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Silicon Valley Senate candidates Boxer, Fiorina on net neutrality

For a sense of how Silicon Valley could be represented on the most contested tech policy issue in Washington, watch these two videos of the two Senate candidates laying out their views on net neutrality.

Republican candidate Carly Fiorina is against, saying her background as an executive at AT&T and Lucent Alcatel before heading Hewlett Packard show that regulation of the telecom industry can be a disaster for business. She also said the FCC shouldn't re-assert its authority to regulate broadband. Democratic incumbent Barbara Boxer has co-signed legislation to create rules prohibiting Internet service providers from blocking sites and prioritizing traffic unfairly. The FCC, without clear authority over broadband services has looked to Congress to create legislation.

Here they offer their points of view.

Video credits: Personal Democracy Forum

By Cecilia Kang  | October 20, 2010; 10:00 AM ET
Categories:  FCC, Net Neutrality  
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"Regulation of the telecom industry can be a disaster for business?"

Carly, take the wayback machine to 2000-2001. Look at what happened with Wordcom and your old company, Alcatel-Lucent. Then tell me it's a good thing to let telecoms do whatever they want.


Posted by: fishellb | October 20, 2010 12:31 PM | Report abuse

Here I am, a small retailer, paying an affordable fee to my ISP for a couple of Gb of traffic, basically the same rate the mega-retailer is paying.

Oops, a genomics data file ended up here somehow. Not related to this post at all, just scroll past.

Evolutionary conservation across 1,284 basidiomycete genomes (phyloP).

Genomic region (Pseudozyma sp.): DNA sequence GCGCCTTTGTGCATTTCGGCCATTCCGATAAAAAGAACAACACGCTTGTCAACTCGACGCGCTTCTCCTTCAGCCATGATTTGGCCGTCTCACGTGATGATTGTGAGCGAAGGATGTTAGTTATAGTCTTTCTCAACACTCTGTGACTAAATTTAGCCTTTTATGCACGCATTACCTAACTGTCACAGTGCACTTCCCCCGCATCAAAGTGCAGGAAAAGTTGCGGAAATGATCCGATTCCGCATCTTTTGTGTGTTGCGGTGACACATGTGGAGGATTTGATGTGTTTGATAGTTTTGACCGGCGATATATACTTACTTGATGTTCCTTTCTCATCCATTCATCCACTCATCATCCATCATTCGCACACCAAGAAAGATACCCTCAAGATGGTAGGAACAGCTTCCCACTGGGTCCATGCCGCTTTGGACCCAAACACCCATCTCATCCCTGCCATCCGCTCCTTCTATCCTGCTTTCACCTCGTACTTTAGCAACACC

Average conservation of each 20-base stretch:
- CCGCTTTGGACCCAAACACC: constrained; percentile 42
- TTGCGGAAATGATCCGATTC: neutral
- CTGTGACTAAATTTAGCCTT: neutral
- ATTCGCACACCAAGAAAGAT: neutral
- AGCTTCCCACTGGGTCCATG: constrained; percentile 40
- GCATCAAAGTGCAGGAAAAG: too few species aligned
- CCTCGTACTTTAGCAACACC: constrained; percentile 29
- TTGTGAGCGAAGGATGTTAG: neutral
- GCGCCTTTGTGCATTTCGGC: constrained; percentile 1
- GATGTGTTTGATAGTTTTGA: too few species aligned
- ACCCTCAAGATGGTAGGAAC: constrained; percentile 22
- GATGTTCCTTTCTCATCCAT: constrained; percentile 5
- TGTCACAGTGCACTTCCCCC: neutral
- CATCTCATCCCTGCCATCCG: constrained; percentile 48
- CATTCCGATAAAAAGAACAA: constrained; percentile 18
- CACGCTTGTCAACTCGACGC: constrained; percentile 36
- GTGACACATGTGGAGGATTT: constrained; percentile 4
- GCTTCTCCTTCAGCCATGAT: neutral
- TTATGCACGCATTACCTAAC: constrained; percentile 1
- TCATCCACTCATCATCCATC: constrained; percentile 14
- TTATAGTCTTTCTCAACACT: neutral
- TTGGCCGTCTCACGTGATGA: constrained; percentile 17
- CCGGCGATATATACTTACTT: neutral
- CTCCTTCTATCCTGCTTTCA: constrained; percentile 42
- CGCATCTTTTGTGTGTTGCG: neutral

Now, Fiorina and her ilk get control of Congress and allow the mega retailer to cut a deal with an ISP allowing the ISP to charge the mega retailer a higher fee in exchange for a packet priority.So, where before all I had to compete on was price and service, now i need to hope my customers want to visit my cyber-store during a lull in the mega stores activity, so my info packets have a chance of getting into the pipe.
Think of it this way: Macy's convinces tha mall operator to give it a very wide exclusive entrance to the mall where customers, for convenience, need to go through Macy's to get to the other stores. The other stores are given a small narrow, inconvenient access point. Which store(s) is going to get the most traffic?
Giving up net-neutrality does not create a level playing field - it allows those with the greater capital the ability to starve out its competitors.

Posted by: mperata | October 20, 2010 1:25 PM | Report abuse

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